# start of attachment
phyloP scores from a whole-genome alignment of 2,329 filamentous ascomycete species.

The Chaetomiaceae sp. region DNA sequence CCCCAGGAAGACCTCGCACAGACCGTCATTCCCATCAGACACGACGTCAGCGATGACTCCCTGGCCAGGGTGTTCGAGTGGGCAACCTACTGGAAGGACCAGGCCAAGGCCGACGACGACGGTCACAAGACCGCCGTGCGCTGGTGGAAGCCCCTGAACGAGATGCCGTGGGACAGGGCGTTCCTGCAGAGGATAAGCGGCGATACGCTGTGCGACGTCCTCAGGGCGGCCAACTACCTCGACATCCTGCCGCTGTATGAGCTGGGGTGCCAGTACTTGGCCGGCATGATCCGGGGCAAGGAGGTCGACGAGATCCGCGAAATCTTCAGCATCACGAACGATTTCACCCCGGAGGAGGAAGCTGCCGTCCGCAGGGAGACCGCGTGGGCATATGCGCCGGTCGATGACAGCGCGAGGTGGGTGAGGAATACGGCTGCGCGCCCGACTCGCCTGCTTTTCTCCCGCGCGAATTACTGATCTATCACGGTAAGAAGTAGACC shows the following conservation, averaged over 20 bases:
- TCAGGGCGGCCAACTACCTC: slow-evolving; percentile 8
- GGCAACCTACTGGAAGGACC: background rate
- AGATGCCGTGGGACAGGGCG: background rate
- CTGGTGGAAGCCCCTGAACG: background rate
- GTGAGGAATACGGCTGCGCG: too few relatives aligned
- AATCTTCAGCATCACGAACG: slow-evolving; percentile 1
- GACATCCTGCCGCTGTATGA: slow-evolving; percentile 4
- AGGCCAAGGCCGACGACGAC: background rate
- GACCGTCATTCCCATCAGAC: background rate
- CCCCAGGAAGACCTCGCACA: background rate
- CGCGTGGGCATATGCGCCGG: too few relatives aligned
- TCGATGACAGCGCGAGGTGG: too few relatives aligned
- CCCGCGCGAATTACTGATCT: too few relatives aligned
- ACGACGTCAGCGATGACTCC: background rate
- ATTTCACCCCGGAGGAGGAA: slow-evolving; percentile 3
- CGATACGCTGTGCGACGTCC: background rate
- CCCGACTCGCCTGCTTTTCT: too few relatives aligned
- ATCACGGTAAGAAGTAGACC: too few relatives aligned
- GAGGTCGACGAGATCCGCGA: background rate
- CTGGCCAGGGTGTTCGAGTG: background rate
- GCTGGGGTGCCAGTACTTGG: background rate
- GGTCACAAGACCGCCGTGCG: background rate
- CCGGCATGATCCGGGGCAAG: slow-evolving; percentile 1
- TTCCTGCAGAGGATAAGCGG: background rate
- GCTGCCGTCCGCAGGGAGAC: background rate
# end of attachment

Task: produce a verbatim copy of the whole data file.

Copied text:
phyloP scores from a whole-genome alignment of 2,329 filamentous ascomycete species.

The Chaetomiaceae sp. region DNA sequence CCCCAGGAAGACCTCGCACAGACCGTCATTCCCATCAGACACGACGTCAGCGATGACTCCCTGGCCAGGGTGTTCGAGTGGGCAACCTACTGGAAGGACCAGGCCAAGGCCGACGACGACGGTCACAAGACCGCCGTGCGCTGGTGGAAGCCCCTGAACGAGATGCCGTGGGACAGGGCGTTCCTGCAGAGGATAAGCGGCGATACGCTGTGCGACGTCCTCAGGGCGGCCAACTACCTCGACATCCTGCCGCTGTATGAGCTGGGGTGCCAGTACTTGGCCGGCATGATCCGGGGCAAGGAGGTCGACGAGATCCGCGAAATCTTCAGCATCACGAACGATTTCACCCCGGAGGAGGAAGCTGCCGTCCGCAGGGAGACCGCGTGGGCATATGCGCCGGTCGATGACAGCGCGAGGTGGGTGAGGAATACGGCTGCGCGCCCGACTCGCCTGCTTTTCTCCCGCGCGAATTACTGATCTATCACGGTAAGAAGTAGACC shows the following conservation, averaged over 20 bases:
- TCAGGGCGGCCAACTACCTC: slow-evolving; percentile 8
- GGCAACCTACTGGAAGGACC: background rate
- AGATGCCGTGGGACAGGGCG: background rate
- CTGGTGGAAGCCCCTGAACG: background rate
- GTGAGGAATACGGCTGCGCG: too few relatives aligned
- AATCTTCAGCATCACGAACG: slow-evolving; percentile 1
- GACATCCTGCCGCTGTATGA: slow-evolving; percentile 4
- AGGCCAAGGCCGACGACGAC: background rate
- GACCGTCATTCCCATCAGAC: background rate
- CCCCAGGAAGACCTCGCACA: background rate
- CGCGTGGGCATATGCGCCGG: too few relatives aligned
- TCGATGACAGCGCGAGGTGG: too few relatives aligned
- CCCGCGCGAATTACTGATCT: too few relatives aligned
- ACGACGTCAGCGATGACTCC: background rate
- ATTTCACCCCGGAGGAGGAA: slow-evolving; percentile 3
- CGATACGCTGTGCGACGTCC: background rate
- CCCGACTCGCCTGCTTTTCT: too few relatives aligned
- ATCACGGTAAGAAGTAGACC: too few relatives aligned
- GAGGTCGACGAGATCCGCGA: background rate
- CTGGCCAGGGTGTTCGAGTG: background rate
- GCTGGGGTGCCAGTACTTGG: background rate
- GGTCACAAGACCGCCGTGCG: background rate
- CCGGCATGATCCGGGGCAAG: slow-evolving; percentile 1
- TTCCTGCAGAGGATAAGCGG: background rate
- GCTGCCGTCCGCAGGGAGAC: background rate